A recent research article in the latest Society of American Foresters Journal of Forestry, December 2012 discusses the importance of community wildfire protection planning in engaging residents and other stakeholders in efforts to address their mutual concern about wildland fire management, hazardous fuel and forest health project prioritization. It was interesting to note that of the 13 Community Wildfire Protection Plans (CWPP) that were studied 7 of these communities have one or more recognized Firewise Communities/USA® sites located within the geographical bounds of the CWPP planning area . Since the inception of the Healthy Forest Restoration Act in 2003 there have been literally thousands of CWPP’s written across the nation. My hope is that one of the outcomes of all of this hard work is that more and more communities take the opportunity commit to the Firewise Communities/USA recognition program. The benefits of this voluntary approach results in community action in a critical area that the government agencies do not have domain - the private landowner/homeowner site and the shared common spaces that exist within these critical areas where life and property are most at risk.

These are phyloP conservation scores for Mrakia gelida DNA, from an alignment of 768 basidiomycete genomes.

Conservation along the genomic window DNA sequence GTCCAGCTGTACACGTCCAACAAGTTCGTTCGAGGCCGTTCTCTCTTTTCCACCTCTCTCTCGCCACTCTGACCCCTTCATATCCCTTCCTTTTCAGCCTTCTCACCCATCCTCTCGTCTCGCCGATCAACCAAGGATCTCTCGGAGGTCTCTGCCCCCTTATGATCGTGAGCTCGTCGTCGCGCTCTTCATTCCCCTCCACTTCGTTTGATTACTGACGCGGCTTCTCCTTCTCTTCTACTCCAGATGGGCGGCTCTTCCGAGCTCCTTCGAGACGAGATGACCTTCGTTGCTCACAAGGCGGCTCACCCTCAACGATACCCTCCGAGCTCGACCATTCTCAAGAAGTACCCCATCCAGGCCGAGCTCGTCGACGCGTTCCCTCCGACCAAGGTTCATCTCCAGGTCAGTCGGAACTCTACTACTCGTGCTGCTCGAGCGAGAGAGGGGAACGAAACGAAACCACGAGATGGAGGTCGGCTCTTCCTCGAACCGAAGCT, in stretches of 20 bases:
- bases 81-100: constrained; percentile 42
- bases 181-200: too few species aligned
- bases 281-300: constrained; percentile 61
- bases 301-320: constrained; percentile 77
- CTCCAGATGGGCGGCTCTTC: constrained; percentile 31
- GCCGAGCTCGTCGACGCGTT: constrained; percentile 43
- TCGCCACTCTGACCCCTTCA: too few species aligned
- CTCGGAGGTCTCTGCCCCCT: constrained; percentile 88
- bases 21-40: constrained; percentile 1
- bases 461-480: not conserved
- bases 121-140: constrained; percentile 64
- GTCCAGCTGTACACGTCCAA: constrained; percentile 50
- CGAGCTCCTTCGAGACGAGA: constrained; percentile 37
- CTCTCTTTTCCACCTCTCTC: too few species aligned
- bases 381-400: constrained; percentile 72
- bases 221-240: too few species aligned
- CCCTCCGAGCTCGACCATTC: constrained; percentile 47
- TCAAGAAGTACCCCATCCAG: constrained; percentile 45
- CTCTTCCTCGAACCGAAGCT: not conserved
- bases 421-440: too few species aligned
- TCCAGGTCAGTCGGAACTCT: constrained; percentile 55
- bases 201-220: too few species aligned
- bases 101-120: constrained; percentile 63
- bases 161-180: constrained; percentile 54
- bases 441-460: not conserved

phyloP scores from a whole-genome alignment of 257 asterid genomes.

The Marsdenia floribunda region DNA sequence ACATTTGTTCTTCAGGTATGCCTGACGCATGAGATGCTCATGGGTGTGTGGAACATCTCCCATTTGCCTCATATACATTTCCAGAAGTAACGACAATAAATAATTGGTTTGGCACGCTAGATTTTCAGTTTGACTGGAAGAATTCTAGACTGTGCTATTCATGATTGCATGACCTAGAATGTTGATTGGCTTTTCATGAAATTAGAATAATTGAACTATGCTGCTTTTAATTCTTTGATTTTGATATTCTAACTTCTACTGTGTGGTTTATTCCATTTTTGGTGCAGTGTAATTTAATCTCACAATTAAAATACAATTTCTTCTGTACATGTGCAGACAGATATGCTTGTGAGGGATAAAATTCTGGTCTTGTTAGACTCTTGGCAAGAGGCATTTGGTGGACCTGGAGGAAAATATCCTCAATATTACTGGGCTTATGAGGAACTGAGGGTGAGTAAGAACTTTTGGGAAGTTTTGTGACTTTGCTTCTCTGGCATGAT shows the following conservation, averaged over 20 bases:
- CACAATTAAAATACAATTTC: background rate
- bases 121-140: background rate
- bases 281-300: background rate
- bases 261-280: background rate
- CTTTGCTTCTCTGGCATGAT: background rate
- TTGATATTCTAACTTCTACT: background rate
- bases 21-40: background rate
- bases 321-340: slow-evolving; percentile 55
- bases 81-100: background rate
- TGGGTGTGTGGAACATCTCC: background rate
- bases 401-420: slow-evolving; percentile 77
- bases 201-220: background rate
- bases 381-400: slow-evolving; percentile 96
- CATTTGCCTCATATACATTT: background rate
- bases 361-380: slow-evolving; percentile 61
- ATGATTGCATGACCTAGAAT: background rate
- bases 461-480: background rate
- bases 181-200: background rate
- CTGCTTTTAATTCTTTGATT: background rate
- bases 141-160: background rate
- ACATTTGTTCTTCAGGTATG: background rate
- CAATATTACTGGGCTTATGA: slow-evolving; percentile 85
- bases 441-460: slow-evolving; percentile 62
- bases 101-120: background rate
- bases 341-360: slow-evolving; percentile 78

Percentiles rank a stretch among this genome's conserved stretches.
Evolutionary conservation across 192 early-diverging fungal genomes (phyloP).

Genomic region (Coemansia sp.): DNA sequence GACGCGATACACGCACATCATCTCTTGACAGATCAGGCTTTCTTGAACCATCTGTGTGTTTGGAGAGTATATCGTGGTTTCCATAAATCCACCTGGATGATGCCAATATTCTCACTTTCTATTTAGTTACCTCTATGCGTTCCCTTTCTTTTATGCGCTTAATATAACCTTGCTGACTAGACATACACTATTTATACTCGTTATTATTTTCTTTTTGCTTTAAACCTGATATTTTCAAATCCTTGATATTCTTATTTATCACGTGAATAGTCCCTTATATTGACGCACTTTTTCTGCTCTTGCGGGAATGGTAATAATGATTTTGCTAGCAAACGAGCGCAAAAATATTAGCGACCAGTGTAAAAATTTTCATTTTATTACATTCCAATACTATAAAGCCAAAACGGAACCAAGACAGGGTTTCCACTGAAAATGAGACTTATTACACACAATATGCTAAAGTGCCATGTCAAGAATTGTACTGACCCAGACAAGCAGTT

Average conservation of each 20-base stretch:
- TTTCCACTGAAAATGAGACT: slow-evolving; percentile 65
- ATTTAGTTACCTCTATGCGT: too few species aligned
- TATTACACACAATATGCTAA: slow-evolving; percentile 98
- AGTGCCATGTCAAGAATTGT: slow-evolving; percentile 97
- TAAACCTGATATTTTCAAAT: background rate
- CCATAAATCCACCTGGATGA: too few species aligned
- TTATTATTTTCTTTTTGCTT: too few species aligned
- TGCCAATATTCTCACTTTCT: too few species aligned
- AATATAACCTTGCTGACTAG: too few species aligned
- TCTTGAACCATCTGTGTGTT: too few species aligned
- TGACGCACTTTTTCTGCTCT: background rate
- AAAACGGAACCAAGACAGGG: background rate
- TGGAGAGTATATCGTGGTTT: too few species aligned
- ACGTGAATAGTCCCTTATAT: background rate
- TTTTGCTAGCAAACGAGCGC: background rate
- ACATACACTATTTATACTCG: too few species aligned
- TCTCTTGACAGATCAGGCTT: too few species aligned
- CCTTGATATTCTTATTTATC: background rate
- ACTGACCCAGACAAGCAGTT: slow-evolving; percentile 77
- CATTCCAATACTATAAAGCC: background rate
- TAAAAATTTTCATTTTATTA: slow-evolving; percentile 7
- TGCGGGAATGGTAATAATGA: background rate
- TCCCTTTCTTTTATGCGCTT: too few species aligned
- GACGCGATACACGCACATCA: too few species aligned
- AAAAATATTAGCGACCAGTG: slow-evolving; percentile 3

Some of the more salient best management practices that were identified by the article include:
- Paying attention to framing the problem
- Choosing the correct scale where participants can make things happen
- Taking steps to facilitate implementation and long-term success
All three of those points are also relevant and should be a part of the conversation when a community, neighborhood or sub-division is trying to become a recognized Firewise Communities/USA site. The beauty of the Firewise Communities/USA program is that it is voluntary, flexible, provides a planning and organizational template with the commitment and understanding that there will be an annual wildland fire mitigation investment, annual Firewise day and renewal process. The net result of this recognition is tangible, sustainable action and awareness in the most critical area within the wildland-urban interface – your family, your home, your neighbors.